Did the police have reasonable suspicion to pull you over and test you for driving under the influence? If not, that violates your rights vested in the constitution. The Fourth Amendment protects you from unlawful search and seizure, which could heavily weigh in on your case.
Here is what you need to know about a lawful stop and what it means for your case if the police stopped you illegally.
What makes a stop legal?
For the police to pull you over and undertake a sobriety test, they need to have reasonable suspicion that you were driving under the influence. They are not legally allowed to stop you owing to a hunch or on flimsy grounds such as driving at night.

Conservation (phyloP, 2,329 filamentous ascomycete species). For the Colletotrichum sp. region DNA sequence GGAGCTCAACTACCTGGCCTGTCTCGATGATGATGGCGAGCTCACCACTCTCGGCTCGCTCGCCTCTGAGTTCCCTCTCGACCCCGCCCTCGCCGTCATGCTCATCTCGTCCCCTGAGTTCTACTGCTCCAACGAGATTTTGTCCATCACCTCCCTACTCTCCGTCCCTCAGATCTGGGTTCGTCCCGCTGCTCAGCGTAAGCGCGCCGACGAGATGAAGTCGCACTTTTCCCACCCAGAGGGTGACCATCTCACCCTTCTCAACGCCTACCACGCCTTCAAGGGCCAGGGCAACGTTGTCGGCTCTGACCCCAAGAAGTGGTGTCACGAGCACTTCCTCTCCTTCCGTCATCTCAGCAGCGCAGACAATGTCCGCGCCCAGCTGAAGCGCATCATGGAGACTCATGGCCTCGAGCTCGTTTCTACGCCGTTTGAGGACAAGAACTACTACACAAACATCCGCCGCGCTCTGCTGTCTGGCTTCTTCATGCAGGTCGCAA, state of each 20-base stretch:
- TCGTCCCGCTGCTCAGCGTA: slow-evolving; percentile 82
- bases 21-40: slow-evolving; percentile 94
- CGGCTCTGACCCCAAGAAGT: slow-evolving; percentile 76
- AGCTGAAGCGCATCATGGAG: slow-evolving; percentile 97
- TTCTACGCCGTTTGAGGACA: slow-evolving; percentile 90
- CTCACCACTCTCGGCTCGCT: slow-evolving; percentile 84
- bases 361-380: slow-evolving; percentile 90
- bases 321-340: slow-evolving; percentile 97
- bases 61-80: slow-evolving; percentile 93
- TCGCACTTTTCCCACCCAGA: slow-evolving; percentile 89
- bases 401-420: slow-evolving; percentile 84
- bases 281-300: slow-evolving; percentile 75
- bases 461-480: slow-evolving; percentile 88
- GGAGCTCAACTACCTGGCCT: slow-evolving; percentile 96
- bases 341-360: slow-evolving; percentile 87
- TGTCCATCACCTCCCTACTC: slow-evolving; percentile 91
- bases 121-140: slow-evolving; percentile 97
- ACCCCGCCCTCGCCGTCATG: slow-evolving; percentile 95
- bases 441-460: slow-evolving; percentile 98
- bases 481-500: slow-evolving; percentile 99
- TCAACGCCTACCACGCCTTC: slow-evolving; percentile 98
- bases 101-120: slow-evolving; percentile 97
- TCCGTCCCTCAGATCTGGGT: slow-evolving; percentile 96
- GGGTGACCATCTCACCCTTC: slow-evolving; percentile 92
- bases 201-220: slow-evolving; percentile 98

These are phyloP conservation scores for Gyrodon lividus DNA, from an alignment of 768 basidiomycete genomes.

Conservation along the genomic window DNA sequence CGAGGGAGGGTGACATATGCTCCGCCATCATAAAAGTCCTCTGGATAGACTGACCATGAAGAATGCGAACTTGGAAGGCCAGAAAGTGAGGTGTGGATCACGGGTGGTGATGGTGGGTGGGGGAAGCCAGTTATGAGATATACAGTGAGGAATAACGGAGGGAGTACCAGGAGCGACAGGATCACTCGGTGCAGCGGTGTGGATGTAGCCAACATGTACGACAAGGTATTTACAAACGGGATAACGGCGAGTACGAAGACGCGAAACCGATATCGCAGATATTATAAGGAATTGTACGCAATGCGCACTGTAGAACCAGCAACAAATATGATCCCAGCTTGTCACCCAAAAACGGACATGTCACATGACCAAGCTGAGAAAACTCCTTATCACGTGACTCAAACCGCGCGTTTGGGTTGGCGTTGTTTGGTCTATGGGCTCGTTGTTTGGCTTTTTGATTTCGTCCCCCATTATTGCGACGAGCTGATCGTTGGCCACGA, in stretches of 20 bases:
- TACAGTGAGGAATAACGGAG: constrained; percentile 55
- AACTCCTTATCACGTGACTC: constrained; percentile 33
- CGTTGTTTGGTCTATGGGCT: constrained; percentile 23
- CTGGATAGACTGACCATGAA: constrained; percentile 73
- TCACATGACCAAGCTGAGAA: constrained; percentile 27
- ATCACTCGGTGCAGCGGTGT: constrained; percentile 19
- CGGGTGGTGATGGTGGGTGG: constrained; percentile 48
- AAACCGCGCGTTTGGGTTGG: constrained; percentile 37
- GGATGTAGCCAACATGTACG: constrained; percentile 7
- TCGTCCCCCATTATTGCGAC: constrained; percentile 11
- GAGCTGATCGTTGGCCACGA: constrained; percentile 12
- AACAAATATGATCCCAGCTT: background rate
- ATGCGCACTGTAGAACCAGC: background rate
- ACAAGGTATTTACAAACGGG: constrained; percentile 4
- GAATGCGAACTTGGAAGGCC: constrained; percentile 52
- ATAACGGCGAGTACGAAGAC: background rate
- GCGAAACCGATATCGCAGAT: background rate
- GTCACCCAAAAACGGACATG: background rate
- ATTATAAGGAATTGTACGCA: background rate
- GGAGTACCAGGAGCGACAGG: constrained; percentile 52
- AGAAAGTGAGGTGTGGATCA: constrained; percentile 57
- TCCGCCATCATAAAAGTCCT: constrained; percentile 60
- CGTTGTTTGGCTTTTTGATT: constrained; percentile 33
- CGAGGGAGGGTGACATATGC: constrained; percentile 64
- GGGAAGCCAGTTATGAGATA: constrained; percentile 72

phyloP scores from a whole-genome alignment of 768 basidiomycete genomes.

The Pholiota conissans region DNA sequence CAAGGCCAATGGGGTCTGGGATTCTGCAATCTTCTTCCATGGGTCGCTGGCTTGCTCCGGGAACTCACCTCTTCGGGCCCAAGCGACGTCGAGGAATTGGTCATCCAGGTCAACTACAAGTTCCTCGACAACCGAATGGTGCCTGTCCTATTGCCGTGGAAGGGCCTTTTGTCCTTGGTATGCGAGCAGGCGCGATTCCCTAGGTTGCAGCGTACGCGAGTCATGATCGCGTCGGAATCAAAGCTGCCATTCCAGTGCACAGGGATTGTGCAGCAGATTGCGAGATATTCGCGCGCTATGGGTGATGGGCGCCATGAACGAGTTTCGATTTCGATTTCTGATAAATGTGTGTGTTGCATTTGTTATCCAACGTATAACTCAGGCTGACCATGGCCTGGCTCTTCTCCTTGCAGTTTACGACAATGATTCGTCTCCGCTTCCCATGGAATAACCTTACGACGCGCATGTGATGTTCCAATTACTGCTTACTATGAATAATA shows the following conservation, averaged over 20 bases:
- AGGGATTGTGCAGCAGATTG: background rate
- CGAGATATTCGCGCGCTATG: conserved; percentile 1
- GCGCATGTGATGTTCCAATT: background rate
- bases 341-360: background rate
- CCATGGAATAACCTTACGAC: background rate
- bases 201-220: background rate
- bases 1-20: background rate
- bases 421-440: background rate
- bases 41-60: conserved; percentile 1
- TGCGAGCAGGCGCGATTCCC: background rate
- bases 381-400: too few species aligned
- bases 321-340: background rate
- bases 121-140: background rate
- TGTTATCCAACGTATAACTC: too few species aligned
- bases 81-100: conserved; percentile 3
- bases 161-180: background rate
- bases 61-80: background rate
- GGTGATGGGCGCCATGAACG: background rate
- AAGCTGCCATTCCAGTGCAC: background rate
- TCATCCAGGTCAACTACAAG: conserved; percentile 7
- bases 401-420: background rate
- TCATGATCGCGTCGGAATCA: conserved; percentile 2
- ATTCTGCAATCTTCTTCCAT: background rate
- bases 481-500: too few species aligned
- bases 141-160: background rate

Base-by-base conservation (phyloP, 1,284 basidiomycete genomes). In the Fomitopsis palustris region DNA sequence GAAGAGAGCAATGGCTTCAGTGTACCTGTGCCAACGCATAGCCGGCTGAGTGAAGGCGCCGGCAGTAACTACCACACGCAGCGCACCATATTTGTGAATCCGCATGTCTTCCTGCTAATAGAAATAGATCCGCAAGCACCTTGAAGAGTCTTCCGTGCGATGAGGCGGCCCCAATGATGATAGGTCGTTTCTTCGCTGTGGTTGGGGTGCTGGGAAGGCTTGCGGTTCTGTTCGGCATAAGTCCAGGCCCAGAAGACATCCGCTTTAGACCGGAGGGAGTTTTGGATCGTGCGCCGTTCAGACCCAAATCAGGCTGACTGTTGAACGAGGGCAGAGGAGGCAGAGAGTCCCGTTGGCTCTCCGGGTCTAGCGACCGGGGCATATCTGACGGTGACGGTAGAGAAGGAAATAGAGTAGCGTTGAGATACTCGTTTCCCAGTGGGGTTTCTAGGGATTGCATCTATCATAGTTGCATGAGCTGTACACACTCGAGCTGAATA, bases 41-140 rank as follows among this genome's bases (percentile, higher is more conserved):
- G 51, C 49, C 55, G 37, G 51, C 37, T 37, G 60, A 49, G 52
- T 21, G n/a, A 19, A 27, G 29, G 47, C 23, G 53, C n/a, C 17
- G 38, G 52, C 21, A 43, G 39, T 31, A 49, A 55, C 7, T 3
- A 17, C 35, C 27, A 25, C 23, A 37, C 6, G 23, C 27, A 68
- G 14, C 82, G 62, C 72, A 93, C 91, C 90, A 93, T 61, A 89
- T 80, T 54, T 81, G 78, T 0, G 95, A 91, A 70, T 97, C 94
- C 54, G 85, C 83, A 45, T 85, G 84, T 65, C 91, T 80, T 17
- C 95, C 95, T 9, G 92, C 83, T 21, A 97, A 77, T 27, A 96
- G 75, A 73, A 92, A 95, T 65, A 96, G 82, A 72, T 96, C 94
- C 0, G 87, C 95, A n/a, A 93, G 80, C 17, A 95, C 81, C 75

For instance, if you speed or drive too slowly, that can be enough reason to pull you over. Additionally, no matter how minor, any traffic infraction can form the basis of a lawful stop. The police can then implement sobriety tests if they have reason to believe you are driving under the influence during a lawful stop.
The only other instance when the police do not need reasonable suspicion to stop you is at a legal DUI checkpoint. Florida is among the states where the police can set up DUI checkpoints to arrest drunk drivers. There, you have to stop for a sobriety test, and if you are found drunk driving, you cannot claim an unlawful stop led to your arrest.
Protecting your legal rights
You need to act and safeguard your legal rights if your traffic stop is unlawful. Ideally, it should form part of your defense strategy should the evidence against you have been obtained illegally. For example, you could request the court to suppress such evidence, which could translate to a positive conclusion in your case.